In our conversation, Maclaren tells us that medical tech is one of the areas where robotics can make a monumental difference. “Being able to really identify things like a tumour and more accurately cutting it out” helps improve the “the recovery and the health of the patient afterwards.”
This will allow for a higher level of surgical accuracy, meaning risky operations suddenly become feasible when a robot is involved — which could save millions upon millions of lives.
Another aspect Maclaren talked about regarding the positive use of robots was in the care sector.
“[Robotics can] help people live independently,” he says, explaining that they can be assistants for people who struggle with all manner of tasks, whether that be reaching shelves or cleaning. On top of that, robots can also be substitute companions, with AI systems helping keep people engaged and happy. This is a fantastic boon — especially when you consider how deadly loneliness can be.
But will robots take our jobs?
This is an age old question — and an important one to address.
Combing through the examples given above, you’ll see many of the services robots will provide in the future are things that humans have traditionally done. Yes, a large portion of the roles are things that people are either unable, unwilling, or unsuitable to do, but they still could provide an income.
I asked Maclaren if we should be concerned.
He thinks the opposite: “It’s a real opportunity,” he tells us, “because at the end of the day, robots need to be controlled by humans.”
He believes this will lead to new skills being needed by the job market, meaning an industry that needs people to learn, teach, and develop these attributes.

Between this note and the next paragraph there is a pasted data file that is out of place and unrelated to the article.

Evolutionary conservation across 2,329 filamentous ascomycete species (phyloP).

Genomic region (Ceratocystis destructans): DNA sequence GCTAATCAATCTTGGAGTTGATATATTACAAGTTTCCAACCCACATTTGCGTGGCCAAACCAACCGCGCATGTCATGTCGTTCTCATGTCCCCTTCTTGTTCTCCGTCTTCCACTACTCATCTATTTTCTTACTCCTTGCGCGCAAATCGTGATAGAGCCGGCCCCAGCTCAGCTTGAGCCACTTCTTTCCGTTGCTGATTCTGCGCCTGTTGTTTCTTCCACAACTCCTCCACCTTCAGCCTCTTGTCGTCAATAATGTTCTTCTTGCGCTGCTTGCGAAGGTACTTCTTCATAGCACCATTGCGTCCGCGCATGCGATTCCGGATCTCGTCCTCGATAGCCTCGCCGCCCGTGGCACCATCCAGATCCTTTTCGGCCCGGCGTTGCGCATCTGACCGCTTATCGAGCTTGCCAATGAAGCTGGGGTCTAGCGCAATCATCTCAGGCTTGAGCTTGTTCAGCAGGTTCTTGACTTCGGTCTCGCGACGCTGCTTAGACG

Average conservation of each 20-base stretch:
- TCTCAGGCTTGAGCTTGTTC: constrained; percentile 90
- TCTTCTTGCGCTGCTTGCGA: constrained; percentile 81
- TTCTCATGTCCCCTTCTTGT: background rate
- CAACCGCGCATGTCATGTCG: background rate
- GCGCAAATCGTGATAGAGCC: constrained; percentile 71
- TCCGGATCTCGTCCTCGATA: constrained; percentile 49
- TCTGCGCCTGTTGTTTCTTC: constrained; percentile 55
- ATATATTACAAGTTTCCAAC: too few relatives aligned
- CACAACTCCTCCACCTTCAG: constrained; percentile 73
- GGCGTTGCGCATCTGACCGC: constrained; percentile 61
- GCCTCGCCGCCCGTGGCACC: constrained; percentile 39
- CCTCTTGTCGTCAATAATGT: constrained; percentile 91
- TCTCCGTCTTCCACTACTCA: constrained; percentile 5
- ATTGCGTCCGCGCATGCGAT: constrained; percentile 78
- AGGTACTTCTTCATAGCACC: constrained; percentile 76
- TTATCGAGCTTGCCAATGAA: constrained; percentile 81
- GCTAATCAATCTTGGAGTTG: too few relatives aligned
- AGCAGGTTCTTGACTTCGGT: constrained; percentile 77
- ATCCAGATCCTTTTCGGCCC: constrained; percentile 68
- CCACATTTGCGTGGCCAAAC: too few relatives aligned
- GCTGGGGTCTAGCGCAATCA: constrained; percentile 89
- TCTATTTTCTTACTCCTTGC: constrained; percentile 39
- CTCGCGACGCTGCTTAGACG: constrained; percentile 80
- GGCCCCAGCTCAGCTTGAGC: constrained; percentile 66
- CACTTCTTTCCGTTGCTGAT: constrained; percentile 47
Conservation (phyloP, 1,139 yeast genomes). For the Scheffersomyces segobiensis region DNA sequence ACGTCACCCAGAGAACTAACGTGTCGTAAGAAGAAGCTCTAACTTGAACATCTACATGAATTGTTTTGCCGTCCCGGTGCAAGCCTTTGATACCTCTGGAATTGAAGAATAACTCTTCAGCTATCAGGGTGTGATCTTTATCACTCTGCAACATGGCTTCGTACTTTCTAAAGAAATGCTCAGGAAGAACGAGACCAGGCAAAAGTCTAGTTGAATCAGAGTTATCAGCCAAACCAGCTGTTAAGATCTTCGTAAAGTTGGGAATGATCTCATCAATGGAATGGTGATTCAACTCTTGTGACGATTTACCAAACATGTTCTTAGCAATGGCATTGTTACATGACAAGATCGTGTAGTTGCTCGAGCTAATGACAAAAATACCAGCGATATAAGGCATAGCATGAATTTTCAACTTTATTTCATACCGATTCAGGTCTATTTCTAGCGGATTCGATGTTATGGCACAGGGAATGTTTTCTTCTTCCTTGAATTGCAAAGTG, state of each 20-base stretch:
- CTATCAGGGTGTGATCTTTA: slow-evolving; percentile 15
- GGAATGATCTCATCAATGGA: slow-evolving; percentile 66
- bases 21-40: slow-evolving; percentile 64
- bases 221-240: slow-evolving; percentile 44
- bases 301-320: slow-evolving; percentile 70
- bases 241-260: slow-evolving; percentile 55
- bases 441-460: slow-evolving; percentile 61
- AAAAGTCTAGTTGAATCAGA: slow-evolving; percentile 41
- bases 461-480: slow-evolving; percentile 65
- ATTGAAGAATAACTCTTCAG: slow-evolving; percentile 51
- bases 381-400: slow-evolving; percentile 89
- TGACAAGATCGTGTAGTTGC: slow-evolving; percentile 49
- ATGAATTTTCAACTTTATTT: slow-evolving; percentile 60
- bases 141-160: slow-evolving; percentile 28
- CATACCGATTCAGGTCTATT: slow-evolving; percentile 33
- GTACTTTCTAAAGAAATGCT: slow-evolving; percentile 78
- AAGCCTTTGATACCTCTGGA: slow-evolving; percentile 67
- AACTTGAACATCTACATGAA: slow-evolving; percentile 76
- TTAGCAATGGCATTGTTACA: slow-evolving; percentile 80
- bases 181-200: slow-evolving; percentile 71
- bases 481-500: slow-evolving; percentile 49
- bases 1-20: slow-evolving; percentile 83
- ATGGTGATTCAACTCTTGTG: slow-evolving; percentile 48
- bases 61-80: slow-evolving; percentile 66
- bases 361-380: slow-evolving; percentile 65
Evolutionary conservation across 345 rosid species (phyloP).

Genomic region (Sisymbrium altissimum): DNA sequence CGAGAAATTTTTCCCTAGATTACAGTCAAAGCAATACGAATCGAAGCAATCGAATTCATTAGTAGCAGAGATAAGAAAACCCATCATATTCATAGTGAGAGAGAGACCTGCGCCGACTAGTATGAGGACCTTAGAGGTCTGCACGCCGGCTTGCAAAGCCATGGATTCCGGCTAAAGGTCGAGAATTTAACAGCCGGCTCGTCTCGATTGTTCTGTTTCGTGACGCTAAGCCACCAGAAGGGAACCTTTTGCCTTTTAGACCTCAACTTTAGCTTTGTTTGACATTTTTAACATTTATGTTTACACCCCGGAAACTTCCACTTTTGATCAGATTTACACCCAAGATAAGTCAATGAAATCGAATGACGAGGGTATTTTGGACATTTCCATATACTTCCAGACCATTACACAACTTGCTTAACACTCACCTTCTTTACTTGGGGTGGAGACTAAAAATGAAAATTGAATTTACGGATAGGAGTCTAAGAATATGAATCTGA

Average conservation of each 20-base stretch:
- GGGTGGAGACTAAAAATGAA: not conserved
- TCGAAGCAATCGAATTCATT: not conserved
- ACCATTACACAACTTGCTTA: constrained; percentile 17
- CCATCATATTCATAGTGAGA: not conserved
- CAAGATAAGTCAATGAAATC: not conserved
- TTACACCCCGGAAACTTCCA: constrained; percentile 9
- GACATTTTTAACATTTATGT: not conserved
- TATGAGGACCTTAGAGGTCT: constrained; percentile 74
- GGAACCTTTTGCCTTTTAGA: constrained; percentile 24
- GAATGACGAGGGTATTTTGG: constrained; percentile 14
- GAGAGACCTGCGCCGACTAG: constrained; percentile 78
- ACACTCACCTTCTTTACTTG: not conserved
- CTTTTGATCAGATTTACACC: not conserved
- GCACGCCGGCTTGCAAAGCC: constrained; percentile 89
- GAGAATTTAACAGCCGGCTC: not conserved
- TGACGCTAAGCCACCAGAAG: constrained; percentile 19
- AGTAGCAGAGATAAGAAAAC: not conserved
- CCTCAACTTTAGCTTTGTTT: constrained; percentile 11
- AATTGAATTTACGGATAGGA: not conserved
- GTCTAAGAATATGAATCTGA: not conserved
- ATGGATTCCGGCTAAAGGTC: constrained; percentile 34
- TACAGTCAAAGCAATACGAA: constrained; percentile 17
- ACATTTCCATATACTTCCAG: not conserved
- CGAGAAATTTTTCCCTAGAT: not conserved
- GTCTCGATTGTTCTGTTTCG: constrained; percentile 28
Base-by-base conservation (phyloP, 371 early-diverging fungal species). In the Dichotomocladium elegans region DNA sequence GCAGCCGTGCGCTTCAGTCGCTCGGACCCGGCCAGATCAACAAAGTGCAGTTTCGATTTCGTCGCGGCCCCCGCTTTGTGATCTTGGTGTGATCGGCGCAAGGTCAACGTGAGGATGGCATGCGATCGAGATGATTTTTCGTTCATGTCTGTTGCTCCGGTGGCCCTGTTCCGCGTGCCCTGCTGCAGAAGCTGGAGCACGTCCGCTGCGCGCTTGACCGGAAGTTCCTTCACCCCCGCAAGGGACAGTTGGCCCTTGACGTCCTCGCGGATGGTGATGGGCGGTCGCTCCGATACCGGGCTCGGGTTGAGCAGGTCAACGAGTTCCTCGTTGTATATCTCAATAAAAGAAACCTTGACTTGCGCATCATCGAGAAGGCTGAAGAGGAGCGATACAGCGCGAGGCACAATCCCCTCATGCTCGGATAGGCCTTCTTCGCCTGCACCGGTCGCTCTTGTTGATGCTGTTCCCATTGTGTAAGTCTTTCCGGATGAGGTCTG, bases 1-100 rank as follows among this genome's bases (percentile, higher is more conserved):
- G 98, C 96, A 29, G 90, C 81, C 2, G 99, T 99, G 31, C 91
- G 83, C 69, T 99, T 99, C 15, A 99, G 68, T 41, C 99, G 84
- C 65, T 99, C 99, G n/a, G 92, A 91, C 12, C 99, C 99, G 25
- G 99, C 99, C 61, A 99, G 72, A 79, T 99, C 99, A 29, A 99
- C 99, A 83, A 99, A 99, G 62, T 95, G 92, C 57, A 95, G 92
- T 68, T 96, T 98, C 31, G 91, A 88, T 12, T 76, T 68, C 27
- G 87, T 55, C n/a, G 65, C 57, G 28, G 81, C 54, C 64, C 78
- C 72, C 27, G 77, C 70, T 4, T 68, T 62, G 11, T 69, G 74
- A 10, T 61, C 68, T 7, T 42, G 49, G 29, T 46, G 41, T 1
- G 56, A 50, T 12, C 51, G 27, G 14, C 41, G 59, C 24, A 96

“Each robot has to be built,” Maclaren says, “each robot has to be managed, controlled, and programmed — all of that takes skills society needs to be developing."
He sums it up, saying that robots won’t be taking our roles, instead they’ll be “allowing us to do higher level type jobs,” rather than dangerous or repetitive ones. In other words, robots can give us more time to be, well, human.
Let’s just be buds
As far as any worries the public may have about an intelligent robot uprising, Maclaren is quick to dispel any fears.
“Robotics and AI will go as far as we humans want it to,” he says, “we are in control.”
And, if we have the correct vision and society adapts, the technology has the potential to do wonderful things. It can alleviate suffering, make the lives of everyone on the planet better, and deliver us more time to do the things we want to do.
Yes, modern technology has impacted our lives in ways we could never have imagined, but that’s no reason to only look on the dark side of advances. With the correct approach, technologies like robotics and AI can become integral tools in improving the planet, not bringing it to its knees.
Don’t let all the naysayers dampen your enthusiasm. A utopian, science fiction future is possible — we just need to believe in it.